When:
October 21, 2020 @ 5:00 pm – 6:00 pm America/Los Angeles Timezone
2020-10-21T17:00:00-07:00
2020-10-21T18:00:00-07:00
Where:
Online Zoom Event
Cost:
Free
Contact:
Atefeh Taheri

A co-sponsored online event between ACS California Section and AWIS East Bay
The event will include a presentation followed by a Q&A session.

RSVP here!
Zoom link to be shared with attendees the day of the event.

Download the flier here.

Candice Bridge - Associate Professor of Chemistry - University of Central Florida and the National Center for Forensic Science

Candice Bridge – Associate Professor of Chemistry – University of Central Florida and the National Center for Forensic Science

Sexual assaults are an unfortunate reality in modern society, which includes situations in which the assailant is known or unknown. While DNA is the go-to forensic evidence in sexual assault cases, the reality is that the use of condoms in sexual assault is increasing in an effort to minimize the type of DNA left at the crime scene, specifically sperm/semen. Therefore, in the absence of DNA, it is necessary to identify other type of forensic evidence (such as lubricants and cosmetic residues) that could be used in these types of cases to link the three points in the criminal triangle, e.g. victim, suspect and crime scene. This talk will discuss current efforts that we are conducting to understand the evidentiary value of lubricant and cosmetic evidence and appropriate analytical methods to analyze and characterize unknown samples collected in a sexual assault or physical assault cases.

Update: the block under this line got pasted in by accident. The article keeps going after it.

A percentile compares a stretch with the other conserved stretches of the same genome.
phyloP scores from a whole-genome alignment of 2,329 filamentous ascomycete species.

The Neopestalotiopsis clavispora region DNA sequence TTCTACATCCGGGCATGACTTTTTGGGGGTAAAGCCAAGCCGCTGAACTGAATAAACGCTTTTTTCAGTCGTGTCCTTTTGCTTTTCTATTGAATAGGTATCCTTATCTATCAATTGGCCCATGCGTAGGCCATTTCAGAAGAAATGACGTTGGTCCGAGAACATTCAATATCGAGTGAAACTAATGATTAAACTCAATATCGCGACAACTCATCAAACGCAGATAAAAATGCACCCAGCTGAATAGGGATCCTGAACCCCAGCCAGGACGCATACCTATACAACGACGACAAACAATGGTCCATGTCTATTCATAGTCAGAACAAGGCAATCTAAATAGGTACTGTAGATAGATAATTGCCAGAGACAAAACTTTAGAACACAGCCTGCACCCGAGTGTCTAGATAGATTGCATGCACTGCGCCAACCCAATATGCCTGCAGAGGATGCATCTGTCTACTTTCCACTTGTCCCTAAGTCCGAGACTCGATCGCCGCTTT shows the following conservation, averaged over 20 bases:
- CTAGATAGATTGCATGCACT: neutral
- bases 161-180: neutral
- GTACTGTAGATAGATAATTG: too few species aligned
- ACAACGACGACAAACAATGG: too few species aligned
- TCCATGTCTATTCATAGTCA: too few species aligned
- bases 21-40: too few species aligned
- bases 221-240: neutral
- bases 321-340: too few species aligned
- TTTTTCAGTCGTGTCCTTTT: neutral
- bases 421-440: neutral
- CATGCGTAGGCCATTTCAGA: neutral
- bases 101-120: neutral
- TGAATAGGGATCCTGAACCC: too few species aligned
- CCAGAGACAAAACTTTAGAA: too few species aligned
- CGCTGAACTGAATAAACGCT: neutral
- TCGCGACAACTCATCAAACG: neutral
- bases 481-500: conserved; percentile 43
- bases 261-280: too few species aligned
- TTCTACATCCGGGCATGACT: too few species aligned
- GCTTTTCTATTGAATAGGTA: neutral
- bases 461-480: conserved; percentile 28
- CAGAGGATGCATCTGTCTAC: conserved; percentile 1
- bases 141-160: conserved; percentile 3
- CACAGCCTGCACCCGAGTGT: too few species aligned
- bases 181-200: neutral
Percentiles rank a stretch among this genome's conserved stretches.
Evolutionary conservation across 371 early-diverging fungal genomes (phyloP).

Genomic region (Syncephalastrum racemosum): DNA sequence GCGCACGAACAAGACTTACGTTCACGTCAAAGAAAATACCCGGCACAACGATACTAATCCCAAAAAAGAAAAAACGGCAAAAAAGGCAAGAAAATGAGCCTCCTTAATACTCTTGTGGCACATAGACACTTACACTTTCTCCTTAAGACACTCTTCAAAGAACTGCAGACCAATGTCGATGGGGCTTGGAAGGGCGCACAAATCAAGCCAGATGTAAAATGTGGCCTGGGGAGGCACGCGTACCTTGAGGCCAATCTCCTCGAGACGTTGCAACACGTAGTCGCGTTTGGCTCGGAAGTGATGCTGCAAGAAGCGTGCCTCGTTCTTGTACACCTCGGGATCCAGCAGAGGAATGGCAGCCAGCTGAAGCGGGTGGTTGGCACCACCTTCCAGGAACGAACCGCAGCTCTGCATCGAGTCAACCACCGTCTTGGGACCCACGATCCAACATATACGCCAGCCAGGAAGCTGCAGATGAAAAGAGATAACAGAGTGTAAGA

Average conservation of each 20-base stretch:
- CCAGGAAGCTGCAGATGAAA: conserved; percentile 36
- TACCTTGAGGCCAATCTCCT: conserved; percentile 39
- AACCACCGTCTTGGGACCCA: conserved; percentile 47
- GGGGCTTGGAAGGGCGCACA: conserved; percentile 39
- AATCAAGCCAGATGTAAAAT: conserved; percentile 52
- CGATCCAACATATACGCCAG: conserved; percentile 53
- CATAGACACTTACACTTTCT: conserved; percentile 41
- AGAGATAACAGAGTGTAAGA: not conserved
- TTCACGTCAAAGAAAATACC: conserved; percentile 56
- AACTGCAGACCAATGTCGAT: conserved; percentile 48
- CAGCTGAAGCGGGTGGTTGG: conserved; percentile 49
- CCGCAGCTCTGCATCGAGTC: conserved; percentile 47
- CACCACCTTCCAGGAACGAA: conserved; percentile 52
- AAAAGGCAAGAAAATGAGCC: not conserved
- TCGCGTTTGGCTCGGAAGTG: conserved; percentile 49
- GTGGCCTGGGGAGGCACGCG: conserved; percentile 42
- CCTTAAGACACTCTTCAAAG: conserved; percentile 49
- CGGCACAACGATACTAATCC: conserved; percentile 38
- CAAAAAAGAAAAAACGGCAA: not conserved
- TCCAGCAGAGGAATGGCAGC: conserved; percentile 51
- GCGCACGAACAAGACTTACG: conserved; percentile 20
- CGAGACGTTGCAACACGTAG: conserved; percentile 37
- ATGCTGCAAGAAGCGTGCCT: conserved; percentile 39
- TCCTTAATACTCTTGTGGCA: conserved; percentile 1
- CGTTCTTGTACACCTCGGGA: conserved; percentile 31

Dr. Candice Bridge is an Associate Professor in the Department of Chemistry and the National Center for Forensic Science. She received her Ph.D. in Analytical Chemistry from the University of Central Florida. Dr. Bridge was a postdoctoral associate at the Center for Research and Education of Optics and Lasers at UCF before joining the Department of Chemistry faculty at Howard University. She then worked at the U.S. Army’s Defense Forensic Science Center as a Forensic Scientist and then a Research Scientist before joining UCF. Her current research focuses on the analysis of trace evidence forensic materials to understand the uniqueness of chemical features. Using a variety of mass spectrometry techniques, they look to develop analytical methods that can increase the validity and evidentiary value of forensic evidence, which is determined using chemometric statistical techniques.